While great salespeople know how to act around other people, this skill is essential for anyone in a small business. Whether you're answering calls, managing a team, or handling suppliers, understanding how to interact with different personalities is crucial. Small businesses often have fewer layers between employees and customers, making interpersonal skills vital for everyone.
Emotional intelligence lets you empathize with other people’s feelings and enables you to manage your own emotions in such a way that others can relate to you and follow your guidance. This is one of the most valuable salesperson skills, and you can put it to use in four simple steps:
Remember: An emotionally intelligent person knows how to control their feelings, both positive and negative, in order to achieve their goals.
In small businesses, employees often interact with customers directly, making it essential to empathize and manage emotions effectively. For example, a project manager in a small tech firm notices a team member looking stressed. Using emotional intelligence, they approach the individual, offering a listening ear and adjusting project timelines to alleviate pressure.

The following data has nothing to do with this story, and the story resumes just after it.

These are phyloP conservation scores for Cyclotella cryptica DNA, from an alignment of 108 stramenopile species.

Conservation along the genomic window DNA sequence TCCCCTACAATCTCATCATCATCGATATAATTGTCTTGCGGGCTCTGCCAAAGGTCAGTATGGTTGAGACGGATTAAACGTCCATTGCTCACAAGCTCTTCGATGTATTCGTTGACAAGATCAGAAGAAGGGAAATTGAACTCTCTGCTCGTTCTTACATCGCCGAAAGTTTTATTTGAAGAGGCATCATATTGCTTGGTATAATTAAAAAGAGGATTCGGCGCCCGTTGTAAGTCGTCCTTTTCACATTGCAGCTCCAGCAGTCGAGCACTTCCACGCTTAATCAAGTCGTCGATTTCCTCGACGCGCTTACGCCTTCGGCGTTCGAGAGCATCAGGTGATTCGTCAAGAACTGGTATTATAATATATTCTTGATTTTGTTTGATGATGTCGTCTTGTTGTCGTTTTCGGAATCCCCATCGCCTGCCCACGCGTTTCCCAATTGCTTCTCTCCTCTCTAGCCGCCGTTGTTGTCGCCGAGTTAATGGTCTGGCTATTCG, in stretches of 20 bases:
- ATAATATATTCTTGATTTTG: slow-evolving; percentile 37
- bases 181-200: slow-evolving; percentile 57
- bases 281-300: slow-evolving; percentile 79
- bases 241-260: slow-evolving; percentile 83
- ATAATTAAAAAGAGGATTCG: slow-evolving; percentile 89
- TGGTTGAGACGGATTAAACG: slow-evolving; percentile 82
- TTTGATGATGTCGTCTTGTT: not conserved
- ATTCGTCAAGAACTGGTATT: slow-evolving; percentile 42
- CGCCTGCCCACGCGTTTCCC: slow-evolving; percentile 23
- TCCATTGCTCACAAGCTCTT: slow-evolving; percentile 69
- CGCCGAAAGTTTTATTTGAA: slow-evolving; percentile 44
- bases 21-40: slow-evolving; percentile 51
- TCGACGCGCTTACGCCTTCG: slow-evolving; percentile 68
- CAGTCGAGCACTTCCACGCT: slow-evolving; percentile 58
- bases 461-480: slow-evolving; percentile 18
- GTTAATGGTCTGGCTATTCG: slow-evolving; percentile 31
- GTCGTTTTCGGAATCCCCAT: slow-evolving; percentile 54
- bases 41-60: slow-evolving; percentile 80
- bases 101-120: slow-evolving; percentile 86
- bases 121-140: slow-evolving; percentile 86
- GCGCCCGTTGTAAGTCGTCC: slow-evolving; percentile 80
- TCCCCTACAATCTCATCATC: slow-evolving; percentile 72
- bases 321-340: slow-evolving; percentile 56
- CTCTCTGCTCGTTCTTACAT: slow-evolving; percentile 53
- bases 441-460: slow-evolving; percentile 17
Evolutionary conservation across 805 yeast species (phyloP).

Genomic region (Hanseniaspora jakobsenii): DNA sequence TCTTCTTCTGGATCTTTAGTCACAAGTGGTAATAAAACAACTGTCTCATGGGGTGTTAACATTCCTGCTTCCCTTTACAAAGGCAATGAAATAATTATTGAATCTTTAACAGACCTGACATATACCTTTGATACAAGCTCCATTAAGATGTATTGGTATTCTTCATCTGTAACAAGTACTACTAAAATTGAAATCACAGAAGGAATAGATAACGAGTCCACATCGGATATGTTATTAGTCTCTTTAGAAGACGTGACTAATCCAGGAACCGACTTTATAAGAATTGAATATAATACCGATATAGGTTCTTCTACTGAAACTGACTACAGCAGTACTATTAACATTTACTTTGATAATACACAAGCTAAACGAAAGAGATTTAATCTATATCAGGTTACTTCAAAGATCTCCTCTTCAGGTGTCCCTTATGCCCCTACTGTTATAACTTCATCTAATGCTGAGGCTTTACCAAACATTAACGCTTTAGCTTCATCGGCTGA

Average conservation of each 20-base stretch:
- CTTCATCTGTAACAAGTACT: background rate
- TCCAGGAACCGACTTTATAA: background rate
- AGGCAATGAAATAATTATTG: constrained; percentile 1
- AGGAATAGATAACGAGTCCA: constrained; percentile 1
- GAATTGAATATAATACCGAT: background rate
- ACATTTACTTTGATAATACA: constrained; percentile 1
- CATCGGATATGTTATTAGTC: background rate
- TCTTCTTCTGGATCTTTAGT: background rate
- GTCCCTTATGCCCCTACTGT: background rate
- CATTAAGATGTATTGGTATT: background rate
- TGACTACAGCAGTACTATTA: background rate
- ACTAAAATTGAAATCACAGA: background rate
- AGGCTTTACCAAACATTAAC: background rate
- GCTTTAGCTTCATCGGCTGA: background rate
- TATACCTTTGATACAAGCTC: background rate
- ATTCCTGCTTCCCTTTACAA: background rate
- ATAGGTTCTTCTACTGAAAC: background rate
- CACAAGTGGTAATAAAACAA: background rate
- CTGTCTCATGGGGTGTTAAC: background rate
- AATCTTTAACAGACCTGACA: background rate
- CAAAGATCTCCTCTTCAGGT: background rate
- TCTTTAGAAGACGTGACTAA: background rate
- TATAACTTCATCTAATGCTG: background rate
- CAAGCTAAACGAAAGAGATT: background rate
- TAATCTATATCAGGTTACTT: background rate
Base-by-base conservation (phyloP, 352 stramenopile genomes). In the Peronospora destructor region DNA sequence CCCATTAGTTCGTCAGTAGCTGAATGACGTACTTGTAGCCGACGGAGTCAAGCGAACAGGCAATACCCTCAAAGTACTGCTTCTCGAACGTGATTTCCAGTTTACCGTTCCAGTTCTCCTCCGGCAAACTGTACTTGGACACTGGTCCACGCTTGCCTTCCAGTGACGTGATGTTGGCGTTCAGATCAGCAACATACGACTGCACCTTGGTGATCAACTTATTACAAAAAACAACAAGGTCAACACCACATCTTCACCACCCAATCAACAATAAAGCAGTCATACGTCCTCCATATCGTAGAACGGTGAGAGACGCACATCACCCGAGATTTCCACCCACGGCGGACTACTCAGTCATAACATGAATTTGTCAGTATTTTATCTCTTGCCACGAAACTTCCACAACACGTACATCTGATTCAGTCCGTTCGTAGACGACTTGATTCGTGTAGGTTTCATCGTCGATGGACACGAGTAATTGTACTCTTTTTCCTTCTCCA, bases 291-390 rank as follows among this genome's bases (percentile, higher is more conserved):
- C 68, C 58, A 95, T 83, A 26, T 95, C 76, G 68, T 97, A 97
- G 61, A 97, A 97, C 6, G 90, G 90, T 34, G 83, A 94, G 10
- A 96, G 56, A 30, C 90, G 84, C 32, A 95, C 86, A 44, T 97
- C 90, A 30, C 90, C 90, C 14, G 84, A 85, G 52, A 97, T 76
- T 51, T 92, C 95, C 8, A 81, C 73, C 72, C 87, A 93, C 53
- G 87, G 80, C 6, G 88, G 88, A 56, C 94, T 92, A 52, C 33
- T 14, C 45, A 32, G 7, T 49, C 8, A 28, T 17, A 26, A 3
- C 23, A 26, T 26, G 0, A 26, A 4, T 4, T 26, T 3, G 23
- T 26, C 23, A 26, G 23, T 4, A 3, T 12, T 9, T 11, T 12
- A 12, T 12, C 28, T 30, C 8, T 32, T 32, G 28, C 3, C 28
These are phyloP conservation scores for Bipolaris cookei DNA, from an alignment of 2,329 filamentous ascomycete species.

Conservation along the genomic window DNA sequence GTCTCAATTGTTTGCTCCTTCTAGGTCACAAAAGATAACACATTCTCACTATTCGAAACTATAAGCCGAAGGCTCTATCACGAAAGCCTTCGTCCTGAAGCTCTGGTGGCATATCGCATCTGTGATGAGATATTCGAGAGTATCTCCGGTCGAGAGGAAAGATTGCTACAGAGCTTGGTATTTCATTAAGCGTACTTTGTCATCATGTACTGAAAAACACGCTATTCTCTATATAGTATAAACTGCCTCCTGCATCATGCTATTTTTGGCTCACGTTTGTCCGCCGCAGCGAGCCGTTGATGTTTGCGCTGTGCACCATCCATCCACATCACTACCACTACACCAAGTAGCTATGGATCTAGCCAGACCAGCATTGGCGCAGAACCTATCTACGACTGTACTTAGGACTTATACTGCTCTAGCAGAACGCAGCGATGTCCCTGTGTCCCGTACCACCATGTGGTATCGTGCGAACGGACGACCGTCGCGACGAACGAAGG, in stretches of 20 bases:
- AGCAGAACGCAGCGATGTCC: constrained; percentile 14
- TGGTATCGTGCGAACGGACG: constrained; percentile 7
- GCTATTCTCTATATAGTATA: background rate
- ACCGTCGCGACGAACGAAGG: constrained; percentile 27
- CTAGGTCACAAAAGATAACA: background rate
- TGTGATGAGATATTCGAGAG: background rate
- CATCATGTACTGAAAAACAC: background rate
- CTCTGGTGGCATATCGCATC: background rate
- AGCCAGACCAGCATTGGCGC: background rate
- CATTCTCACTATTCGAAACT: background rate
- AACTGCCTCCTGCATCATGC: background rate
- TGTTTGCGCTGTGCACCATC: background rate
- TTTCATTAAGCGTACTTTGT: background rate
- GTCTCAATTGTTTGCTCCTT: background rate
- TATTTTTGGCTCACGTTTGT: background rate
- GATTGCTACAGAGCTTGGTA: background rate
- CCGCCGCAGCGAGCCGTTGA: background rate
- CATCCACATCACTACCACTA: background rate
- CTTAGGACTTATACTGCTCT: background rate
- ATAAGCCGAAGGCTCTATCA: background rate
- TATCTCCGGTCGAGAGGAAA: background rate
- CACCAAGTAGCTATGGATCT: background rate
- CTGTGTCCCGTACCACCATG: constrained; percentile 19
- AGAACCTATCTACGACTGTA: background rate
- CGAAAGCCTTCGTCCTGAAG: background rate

We already talked about how customer referrals are king and why word-of-mouth marketing should be part of your marketing strategy. And just like with marketing, word-of-mouth wisdom is what makes you a better salesperson as well.
That is why networking with your peers and mentors is so important. It gives you a supportive environment that helps you figure out how to deal with complicated sales processes, making your sales efforts more successful.